1. The Marché des Enfants Rouges
Located in the Marais, Le Marché des Enfants Rouges is Paris’ oldest and most charming covered market. It is home to THE BEST Moroccan food in the city, but if you’re in the mood for something else, the Japanese, French Caribbean, and Lebanese stands are also excellent. Don’t get discouraged by the long lines around lunch time during the weekends: It’s all worth it.
3. The Arab World Institute
Designed by Jean Nouvel and overlooking the Seine, this beautiful building hosts a spectacular permanent collection of Arabic art and history. The rooftop’s view over the river and Notre Dame is worth the trip alone.
4. The Jardin des plantes
This is Paris’ major botanical garden and the home of a beautiful winter garden atrium. You can also visit its Great Gallery of Evolution, featuring more than thousands of preserved species in a fabulous gallery.
5. The Great Mosque of Paris
Built in 1926, the Great Mosque of Paris is a gorgeous architectural sight. After visiting its beautiful gardens, head to the mosque’s café for some of the best Arabic pastries and mint tea in the city.
6. The Coulée Verte
Paris’ answer to New York’s High Line. This three-mile-long promenade goes from the Bastille area to the border of Paris and offers a break from the noise of the city. You’ll probably encounter a lot of cute couples there, since it’s also where Richard Linklater shot this scene of Before Sunset.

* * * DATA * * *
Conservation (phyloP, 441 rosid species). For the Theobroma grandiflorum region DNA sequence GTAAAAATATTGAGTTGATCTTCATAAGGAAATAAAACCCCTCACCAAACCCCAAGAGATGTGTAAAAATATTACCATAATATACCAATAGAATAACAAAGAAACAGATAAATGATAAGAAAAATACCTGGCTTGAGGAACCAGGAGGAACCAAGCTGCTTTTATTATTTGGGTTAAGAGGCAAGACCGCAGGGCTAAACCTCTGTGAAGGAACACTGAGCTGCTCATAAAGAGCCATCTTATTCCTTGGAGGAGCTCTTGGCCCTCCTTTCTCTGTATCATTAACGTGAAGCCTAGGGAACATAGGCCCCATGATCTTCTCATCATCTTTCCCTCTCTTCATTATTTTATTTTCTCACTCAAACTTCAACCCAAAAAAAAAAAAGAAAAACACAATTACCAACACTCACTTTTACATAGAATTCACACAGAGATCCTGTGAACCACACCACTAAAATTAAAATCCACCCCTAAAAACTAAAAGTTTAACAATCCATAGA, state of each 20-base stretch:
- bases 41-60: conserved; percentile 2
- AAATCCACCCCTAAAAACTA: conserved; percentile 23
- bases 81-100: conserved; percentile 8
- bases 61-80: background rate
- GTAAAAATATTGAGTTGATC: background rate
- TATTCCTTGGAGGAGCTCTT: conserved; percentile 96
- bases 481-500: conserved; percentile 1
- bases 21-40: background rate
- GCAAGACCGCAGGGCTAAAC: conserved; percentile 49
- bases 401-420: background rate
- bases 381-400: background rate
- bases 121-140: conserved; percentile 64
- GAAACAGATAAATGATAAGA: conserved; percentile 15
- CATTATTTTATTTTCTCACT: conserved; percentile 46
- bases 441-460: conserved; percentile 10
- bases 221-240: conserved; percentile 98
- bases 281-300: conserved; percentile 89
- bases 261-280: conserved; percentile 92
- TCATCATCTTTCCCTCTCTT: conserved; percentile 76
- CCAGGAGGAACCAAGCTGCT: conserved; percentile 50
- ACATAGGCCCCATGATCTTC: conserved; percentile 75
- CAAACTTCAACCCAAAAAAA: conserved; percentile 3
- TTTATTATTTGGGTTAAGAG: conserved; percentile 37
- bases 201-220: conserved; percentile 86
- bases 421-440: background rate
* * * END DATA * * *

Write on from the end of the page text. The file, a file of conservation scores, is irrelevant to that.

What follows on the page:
7. Les Déserteurs
This Neo-Bistro is a great option if you want to try something different from the traditional brasserie. It is also absolutely delicious, which never hurts.
8. The Palais de Tokyo
This breathtaking space, dedicated to modern and contemporary art, overlooks the Seine and the Eiffel Tower. Come for the view, and stay for the art.
9. The Communist Party headquarters
Designed by Brazilian architect Oscar Niemeyer, the Communist Party headquarters has a very retro-futuristic vibe. The building, a strange but striking sight in the middle of its working class neighborhood, has recently hosted several fashion shows and movie sets. Access to its spectacular dome and conference hall is, unfortunately, very limited, but you can still admire it from outside.
10. Saint-Ouen Flea Market